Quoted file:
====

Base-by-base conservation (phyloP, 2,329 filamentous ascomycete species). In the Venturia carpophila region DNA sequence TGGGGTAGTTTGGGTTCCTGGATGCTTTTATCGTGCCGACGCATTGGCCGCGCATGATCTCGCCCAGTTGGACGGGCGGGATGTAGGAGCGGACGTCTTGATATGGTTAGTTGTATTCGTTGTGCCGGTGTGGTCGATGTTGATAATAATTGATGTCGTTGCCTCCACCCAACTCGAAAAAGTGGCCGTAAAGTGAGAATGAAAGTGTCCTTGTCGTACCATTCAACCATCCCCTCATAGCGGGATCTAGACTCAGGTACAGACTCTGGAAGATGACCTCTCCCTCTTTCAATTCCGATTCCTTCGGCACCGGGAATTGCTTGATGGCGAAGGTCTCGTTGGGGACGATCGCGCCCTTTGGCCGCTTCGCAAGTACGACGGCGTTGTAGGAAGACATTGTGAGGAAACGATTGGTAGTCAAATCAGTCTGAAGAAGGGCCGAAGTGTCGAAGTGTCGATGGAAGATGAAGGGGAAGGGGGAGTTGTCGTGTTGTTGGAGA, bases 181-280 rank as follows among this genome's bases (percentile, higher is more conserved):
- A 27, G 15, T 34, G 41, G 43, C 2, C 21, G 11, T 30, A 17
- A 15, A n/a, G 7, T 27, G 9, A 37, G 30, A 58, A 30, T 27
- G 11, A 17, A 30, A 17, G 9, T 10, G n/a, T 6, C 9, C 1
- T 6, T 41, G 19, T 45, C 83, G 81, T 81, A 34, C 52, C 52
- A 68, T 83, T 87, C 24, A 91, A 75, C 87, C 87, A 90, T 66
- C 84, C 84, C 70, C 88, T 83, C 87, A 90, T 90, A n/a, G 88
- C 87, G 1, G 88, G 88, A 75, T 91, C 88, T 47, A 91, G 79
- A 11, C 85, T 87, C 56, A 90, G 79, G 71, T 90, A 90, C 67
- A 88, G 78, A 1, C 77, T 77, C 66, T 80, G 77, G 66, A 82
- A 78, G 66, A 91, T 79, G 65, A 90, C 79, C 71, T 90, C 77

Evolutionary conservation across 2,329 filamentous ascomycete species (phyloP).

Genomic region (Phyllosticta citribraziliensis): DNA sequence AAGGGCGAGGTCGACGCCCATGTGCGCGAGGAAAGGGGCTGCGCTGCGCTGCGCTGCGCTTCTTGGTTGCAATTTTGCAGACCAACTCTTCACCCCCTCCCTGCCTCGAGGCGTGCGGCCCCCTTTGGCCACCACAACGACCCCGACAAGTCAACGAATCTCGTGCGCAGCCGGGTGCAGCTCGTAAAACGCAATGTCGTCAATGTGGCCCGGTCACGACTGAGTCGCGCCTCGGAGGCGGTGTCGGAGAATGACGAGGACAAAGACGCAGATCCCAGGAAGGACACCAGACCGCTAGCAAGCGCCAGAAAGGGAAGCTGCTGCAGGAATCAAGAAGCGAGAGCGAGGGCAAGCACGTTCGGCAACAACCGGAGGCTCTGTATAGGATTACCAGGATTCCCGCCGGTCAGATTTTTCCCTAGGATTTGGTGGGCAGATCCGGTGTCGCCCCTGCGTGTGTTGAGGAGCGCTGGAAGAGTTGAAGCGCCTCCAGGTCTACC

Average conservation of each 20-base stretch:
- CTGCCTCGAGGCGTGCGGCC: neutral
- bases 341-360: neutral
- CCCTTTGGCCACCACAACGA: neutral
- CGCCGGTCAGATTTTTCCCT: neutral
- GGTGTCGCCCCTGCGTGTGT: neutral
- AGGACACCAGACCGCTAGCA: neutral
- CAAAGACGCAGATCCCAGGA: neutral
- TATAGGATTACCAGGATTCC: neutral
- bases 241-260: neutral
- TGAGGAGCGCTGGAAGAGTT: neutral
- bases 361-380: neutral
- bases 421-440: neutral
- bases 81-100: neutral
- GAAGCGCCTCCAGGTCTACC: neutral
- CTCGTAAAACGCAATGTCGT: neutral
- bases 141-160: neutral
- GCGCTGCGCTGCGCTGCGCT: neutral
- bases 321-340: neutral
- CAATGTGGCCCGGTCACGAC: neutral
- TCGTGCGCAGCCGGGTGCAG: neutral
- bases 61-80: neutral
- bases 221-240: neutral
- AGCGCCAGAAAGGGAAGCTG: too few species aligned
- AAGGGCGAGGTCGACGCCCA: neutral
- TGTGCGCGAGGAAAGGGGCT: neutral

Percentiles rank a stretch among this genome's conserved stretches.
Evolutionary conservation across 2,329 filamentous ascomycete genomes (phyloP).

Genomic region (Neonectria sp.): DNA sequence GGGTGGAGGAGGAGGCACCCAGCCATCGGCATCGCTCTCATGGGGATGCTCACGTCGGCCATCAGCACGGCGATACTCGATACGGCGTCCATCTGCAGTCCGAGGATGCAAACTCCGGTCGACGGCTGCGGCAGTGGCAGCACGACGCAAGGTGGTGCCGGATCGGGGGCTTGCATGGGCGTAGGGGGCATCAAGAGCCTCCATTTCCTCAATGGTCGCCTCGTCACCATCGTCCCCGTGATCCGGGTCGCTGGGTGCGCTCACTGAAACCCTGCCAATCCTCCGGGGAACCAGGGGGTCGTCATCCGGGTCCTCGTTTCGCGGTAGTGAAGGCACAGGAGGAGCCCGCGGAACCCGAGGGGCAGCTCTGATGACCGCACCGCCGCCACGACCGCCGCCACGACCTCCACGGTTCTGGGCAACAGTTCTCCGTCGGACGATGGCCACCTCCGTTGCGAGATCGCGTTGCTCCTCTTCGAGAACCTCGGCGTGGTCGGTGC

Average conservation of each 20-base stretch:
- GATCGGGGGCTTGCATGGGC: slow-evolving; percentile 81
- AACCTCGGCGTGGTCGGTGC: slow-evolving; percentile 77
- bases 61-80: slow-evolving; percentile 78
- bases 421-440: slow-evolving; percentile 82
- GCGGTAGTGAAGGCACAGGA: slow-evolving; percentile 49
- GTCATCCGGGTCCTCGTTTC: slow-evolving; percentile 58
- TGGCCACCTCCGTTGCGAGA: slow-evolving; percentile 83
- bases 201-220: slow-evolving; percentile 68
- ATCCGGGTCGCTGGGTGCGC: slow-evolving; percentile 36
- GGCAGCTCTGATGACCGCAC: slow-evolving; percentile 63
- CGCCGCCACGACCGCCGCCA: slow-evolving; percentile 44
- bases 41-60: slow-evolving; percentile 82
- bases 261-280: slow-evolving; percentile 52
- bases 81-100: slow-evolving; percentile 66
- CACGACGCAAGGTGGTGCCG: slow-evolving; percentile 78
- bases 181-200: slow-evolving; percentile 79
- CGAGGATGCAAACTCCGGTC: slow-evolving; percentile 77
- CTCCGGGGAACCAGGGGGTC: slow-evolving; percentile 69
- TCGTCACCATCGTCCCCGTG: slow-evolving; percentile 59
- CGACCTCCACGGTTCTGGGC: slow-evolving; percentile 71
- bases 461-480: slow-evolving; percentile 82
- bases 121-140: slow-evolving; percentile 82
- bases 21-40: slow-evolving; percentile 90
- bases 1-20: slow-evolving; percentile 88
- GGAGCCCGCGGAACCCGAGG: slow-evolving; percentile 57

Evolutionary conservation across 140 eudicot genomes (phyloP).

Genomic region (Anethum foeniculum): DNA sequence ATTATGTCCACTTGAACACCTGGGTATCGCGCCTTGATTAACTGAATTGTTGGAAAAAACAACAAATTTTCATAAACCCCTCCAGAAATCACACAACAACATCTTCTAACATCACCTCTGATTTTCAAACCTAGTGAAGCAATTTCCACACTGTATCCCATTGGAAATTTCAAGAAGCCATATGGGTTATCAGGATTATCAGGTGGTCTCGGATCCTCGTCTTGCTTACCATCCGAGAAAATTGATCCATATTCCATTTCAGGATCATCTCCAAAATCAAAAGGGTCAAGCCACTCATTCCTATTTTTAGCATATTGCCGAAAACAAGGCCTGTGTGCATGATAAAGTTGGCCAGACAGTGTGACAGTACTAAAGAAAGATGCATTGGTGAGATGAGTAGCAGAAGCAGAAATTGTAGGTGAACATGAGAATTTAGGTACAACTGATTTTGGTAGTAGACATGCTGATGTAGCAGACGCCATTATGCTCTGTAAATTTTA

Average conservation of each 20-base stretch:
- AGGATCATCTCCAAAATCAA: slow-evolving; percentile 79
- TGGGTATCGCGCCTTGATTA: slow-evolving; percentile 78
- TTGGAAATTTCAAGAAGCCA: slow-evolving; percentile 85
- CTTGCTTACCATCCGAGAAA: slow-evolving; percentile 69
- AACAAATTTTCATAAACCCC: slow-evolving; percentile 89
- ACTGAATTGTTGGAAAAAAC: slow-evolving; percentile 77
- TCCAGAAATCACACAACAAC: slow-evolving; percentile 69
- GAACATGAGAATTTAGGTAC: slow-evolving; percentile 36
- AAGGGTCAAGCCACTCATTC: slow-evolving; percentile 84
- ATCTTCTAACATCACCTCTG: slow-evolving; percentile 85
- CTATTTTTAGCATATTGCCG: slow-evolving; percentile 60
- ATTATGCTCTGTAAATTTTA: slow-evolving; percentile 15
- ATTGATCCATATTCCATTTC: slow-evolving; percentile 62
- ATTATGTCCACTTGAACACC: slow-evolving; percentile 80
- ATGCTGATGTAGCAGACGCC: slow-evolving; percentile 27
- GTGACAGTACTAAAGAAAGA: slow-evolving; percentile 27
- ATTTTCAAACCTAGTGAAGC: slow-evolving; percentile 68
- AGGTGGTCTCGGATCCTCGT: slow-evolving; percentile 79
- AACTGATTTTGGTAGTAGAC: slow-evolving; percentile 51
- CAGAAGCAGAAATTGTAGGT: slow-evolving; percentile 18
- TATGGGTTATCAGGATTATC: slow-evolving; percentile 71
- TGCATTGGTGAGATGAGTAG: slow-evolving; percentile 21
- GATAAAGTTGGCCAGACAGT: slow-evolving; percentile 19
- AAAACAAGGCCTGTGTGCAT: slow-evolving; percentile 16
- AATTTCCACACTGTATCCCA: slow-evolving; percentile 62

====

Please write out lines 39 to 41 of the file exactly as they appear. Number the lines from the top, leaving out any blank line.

- TGTGCGCGAGGAAAGGGGCT: neutral

Percentiles rank a stretch among this genome's conserved stretches.
Evolutionary conservation across 2,329 filamentous ascomycete genomes (phyloP).